I needed permission. I was too fearful of doing something wrong or messing something up. I needed someone to be willing to take the heat if something went wrong, like trusted friends and professionals. People willing to take the blame. Fearful thoughts get trapped in the spin cycle of: “I’m not supposed to do ____ . I can’t do ______. I don’t even think I’m allowed to ____.” “I couldn’t ___.” Or, “What will people think if I _____.” 
Sometimes to overcome your fears, you need a permission slip to try something different. 
I may not be a trusted friend or professional of yours, but as a fellow human being who genuinely wants you to have a great life, I give you permission to:
  • Fail
  • Fall in love
  • Question everything
  • Wear white in the winter
  • Try a new hobby
  • Say “no” to your kid even if he cries
  • Go back to school 
  • Cry
  • Be happy
  • Skip instead of walk 
  • Say how you actually feel
  • Wear the same thing everyday
  • Eat cake for breakfast
  • (See me after class if your desire didn’t make the list)
Go for it. Get your permission slip signed. (Or forge it.)


*You might be relieved to know, both authorized activities worked. I can confidently say that me and my kids are healthy, happy, and doing just fine. And we sleep like champs.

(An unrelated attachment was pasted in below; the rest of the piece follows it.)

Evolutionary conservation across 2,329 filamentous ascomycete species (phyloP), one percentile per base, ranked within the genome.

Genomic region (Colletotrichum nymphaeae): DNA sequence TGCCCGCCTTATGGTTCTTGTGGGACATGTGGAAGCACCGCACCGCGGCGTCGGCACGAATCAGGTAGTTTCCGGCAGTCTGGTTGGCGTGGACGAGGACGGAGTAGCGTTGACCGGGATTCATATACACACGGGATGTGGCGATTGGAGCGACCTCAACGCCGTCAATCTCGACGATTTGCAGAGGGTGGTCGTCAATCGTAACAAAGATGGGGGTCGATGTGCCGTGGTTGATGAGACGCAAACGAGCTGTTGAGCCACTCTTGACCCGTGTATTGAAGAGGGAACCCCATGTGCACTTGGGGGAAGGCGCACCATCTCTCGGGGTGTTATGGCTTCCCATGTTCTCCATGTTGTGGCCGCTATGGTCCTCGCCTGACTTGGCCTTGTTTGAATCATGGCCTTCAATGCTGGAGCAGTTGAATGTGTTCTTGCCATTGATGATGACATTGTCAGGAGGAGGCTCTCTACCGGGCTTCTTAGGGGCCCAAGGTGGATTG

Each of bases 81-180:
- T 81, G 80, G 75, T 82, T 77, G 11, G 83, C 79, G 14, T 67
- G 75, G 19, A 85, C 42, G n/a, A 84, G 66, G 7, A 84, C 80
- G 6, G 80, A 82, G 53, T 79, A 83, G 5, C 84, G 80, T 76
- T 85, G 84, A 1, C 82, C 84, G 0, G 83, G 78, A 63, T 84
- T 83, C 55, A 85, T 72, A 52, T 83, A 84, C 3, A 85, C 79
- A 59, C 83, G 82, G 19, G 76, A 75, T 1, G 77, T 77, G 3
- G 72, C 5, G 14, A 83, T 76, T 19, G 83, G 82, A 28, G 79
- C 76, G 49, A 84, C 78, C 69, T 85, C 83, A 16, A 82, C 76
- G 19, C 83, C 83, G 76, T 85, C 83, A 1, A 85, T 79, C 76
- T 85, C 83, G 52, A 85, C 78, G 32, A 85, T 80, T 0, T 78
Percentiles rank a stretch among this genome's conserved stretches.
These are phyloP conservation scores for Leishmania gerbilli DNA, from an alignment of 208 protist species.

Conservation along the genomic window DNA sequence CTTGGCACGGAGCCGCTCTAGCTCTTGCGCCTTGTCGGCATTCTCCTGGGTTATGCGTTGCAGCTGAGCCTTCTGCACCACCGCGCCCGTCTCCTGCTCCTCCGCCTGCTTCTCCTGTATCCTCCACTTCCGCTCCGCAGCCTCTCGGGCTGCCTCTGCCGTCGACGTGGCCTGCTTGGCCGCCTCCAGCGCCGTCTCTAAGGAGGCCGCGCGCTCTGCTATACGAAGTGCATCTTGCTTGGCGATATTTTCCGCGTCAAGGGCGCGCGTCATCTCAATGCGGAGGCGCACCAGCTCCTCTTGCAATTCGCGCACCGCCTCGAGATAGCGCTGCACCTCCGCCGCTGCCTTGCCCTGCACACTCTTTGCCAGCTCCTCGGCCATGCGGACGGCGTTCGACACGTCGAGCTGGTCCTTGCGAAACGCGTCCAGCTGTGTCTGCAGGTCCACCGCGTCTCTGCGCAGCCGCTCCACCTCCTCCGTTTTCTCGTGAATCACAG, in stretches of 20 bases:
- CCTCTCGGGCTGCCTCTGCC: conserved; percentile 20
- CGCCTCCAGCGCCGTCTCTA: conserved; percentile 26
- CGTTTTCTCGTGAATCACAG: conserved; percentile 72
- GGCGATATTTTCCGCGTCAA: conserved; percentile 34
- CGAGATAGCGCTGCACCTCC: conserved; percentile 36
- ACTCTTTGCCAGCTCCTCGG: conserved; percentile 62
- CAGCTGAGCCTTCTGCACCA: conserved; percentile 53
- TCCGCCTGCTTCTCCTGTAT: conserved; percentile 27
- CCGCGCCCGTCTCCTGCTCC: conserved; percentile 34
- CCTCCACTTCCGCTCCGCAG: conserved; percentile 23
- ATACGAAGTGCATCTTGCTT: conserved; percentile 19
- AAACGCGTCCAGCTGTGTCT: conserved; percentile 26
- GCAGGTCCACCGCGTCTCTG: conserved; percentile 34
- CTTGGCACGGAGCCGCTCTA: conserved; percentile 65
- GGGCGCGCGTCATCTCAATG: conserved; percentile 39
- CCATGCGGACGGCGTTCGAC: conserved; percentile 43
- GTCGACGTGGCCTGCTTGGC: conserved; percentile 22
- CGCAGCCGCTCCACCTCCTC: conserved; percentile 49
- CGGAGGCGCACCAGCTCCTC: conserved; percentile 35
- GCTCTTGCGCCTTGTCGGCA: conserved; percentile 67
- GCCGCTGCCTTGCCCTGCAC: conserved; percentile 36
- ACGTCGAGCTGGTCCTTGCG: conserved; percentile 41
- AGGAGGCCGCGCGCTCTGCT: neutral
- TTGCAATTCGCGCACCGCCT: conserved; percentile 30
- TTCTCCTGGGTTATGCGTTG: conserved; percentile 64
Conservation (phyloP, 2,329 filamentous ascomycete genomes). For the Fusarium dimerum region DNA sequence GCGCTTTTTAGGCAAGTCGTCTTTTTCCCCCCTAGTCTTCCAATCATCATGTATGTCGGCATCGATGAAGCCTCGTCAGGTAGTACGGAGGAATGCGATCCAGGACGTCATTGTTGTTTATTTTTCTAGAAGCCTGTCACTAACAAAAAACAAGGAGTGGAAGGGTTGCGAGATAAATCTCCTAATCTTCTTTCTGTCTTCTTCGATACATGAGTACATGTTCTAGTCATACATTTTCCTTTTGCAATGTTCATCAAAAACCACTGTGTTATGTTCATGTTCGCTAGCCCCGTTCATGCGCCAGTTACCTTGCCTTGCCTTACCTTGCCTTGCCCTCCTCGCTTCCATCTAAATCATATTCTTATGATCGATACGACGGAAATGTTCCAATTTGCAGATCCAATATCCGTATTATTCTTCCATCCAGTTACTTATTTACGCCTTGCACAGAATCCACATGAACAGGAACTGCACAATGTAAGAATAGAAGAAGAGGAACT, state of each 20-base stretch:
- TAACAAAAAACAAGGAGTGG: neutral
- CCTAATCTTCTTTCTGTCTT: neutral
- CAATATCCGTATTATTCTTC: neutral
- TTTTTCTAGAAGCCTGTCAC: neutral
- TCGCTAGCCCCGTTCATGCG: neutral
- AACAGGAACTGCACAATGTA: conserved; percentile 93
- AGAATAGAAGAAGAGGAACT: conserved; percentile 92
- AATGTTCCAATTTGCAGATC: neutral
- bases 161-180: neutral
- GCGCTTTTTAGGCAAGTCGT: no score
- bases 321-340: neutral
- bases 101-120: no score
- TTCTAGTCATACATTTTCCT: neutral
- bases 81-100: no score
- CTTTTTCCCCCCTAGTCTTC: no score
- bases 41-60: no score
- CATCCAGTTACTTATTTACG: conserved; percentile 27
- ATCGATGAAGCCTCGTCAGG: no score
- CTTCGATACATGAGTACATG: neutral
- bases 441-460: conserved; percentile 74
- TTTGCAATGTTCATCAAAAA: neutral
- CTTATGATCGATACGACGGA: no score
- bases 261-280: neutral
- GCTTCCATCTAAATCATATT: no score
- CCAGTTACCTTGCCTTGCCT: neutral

(Day 3: 671 words down. 13,389 to go.)

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I Am A Hero.

I’ve started reading Elizabeth Sims’ book, You’ve Got A Book In You. And like, three chapters in I have this revelation: I am a hero. Sims suggests that writing a book is heroic, and she says that heroes do 3 things:
1. Heroes take drastic risks. 
2. Heroes sacrifice themselves. 
3. Heroes push themselves. 

Let me break my heroism down so that you can write about it for the front page of a newspaper:

  1. I take drastic risks all the time. Like the other day, I ate some chicken from the fridge that was questionable. I licked a piece of brown something off the back of my hand. I went out shopping with the kids without a extra set of clothing and diapers. I didn’t shower. I didn’t shave my armpits. I popped a pimple. I slept in for a bit while the kids roamed the house without supervision and played with iPads. I mixed colors and whites in the washing machine. I wore capris in 12 degree weather. I paid my bills a day late. I didn’t put gas in the car until the light came on and said I had like, 5 miles left. Okay, so I didn’t do this all in the same day, but you get the idea. I’m as risky as Tom Cruise dancing in sunglasses and his underwear.